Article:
The 130th Annual Meeting of APHA

4050.0: Tuesday, November 12, 2002 - 9:00 AM

Abstract #50659

Association between prenatal depression and indicators of health behavior, income status, predisposing health conditions, and protective support

Sarah C. Janicki, AB, MCP-Hahnemann University School of Public Health, Mail Stop 660, 245 N. 15th Street, Philadelphia, PA 19102, 215-762-4110,, Virginia Rauh, ScD, Columbia Center for Children's Environmental Health (CCCEH) at the Joseph L. Mailman School of Public Health, 60 Haven Avenue, B-116, New York, NY 10032, and Jennifer F Culhane, PhD, MPH, Obsbtetrics and Gynecology, Thomas Jefferson University, 834 Chestnut Street, Suite 320, Ben Franklin House, Philadelphia, PA 19107.

Objective: This study examines the association between prenatal depression and health behaviors, indicators of income status, predisposing health conditions, and protective support factors. Design/Methods: Data were derived from the Stress, Pregnancy, Evaluation, and Community Study, a study funded by the Centers for Disease Control and performed by Thomas Jefferson University. We conducted a cross-sectional, clinical prevalence study examining the relationship between depressive symptoms and health behaviors, income indicators, predisposing health conditions, and protective support factors in a sample of 2304 pregnant women obtaining prenatal care at Philadelphia District Health Centers. Depressive symptomatology was categorized by a score of 23 or greater on the Center for Epidemiologic Studies Despression Scale (CES-D), a 40-point scale. Data were analyzed by logistic regression for relative risk of depressive score given the above variable categories. Results: Twenty-three percent of our population exhibited prenatal depressive symptoms as measured by a CES-D score of 23 or greater. Lifetime history of twenty or more cigarettes smoked, as well as having enough money to pay for basic needs on a monthly basis were the greatest risk factors for prenatal depressive symptoms. Marital status as married, religious support, social support, awareness of diet, and regular sleep were associated with reduced likelihood of CES-D score greater than 23, indicating that control over personal health habits and a strong social network composed of interpersonal and community ties are associated with less depressive symptomatology during pregnancy.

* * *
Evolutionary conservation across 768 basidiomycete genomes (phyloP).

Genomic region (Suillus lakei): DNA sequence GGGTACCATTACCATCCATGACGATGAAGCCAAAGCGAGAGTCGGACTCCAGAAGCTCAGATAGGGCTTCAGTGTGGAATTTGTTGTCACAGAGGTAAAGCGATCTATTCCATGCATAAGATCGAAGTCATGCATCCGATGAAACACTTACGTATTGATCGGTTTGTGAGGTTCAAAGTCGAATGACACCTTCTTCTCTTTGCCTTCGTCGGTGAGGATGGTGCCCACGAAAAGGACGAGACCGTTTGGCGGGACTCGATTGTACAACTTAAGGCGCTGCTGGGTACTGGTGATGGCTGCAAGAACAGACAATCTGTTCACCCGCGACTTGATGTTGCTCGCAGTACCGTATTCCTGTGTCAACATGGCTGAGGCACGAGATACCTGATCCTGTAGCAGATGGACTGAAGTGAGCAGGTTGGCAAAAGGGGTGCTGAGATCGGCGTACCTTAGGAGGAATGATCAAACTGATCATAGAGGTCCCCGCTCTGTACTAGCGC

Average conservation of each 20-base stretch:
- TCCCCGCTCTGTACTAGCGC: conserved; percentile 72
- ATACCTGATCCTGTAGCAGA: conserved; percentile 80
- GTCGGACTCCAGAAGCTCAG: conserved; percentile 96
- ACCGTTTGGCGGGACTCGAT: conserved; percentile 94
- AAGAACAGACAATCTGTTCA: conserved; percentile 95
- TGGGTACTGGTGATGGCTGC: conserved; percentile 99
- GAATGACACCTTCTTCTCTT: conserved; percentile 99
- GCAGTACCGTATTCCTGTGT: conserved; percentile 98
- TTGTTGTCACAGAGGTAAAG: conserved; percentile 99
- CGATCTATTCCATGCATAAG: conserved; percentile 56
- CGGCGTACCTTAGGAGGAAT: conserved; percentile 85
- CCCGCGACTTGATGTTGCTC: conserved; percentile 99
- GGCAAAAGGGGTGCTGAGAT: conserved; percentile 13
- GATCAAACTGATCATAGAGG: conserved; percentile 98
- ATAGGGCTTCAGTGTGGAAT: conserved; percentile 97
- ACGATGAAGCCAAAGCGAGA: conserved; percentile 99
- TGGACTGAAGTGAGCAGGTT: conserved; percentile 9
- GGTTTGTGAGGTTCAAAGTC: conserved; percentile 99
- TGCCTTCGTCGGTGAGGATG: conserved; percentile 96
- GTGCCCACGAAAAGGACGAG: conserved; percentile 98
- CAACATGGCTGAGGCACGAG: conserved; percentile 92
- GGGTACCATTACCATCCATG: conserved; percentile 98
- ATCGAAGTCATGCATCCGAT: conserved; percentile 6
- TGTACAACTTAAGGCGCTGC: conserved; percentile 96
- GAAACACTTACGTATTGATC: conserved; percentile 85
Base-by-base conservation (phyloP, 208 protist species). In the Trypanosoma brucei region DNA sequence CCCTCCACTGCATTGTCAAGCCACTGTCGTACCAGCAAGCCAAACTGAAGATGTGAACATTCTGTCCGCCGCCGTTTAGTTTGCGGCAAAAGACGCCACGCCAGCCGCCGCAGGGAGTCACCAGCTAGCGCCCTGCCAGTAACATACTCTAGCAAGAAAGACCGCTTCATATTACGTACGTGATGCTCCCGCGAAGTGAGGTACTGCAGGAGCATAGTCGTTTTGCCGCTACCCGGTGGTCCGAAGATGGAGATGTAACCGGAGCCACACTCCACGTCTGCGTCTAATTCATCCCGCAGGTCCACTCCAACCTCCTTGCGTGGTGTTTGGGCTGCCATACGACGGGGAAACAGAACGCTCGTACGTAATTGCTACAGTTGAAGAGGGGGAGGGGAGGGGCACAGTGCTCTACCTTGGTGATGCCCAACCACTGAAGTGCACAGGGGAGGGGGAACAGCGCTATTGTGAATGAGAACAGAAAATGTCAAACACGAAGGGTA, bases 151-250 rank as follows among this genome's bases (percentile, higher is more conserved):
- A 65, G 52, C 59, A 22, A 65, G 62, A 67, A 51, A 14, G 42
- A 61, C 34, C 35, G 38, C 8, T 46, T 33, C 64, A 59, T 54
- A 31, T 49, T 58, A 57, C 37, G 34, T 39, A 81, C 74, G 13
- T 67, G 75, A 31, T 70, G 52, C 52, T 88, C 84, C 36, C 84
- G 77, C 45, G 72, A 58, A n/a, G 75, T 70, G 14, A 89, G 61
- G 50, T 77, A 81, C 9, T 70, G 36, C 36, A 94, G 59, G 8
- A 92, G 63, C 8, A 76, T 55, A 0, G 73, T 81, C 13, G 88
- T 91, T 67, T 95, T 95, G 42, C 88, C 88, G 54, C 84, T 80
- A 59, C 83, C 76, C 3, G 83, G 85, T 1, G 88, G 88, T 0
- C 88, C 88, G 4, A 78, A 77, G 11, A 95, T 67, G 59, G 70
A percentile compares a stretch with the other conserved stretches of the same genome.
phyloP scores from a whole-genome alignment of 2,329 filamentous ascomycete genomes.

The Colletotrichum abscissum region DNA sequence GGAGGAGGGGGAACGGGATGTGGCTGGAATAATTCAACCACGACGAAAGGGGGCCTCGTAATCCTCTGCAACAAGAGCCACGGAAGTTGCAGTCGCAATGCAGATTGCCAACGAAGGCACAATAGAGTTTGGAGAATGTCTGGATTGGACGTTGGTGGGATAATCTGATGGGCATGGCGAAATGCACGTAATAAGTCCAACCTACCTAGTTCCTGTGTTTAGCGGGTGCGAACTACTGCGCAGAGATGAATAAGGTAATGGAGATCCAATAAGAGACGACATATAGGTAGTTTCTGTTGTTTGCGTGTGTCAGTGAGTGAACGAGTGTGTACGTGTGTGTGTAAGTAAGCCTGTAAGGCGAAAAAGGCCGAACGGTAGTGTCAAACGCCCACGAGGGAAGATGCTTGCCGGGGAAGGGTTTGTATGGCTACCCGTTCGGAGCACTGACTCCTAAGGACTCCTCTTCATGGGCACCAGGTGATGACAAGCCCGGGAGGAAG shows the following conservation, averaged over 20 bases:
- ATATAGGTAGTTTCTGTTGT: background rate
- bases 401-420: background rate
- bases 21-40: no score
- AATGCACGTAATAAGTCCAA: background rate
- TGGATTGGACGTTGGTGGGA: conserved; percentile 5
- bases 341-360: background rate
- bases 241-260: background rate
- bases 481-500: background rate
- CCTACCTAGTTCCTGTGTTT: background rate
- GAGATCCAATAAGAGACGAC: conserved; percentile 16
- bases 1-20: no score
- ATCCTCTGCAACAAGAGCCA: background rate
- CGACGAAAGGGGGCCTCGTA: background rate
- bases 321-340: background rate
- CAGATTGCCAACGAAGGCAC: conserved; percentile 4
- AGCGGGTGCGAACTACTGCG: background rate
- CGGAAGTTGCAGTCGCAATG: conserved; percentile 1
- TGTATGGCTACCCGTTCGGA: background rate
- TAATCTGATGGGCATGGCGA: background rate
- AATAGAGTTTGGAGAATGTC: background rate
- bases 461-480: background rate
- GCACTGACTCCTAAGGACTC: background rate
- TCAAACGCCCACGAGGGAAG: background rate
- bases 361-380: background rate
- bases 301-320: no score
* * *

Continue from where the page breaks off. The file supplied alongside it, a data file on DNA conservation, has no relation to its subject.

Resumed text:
Learning Objectives:

  • After reading the study summarized in this poster, the learner will be able to

    Keywords: Pregnancy, Depression

    Presenting author's disclosure statement:
    I do not have any significant financial interest/arrangement or affiliation with any organization/institution whose products or services are being discussed in this session.

    Outstanding Student Papers in Maternal and Child Health

    The 130th Annual Meeting of APHA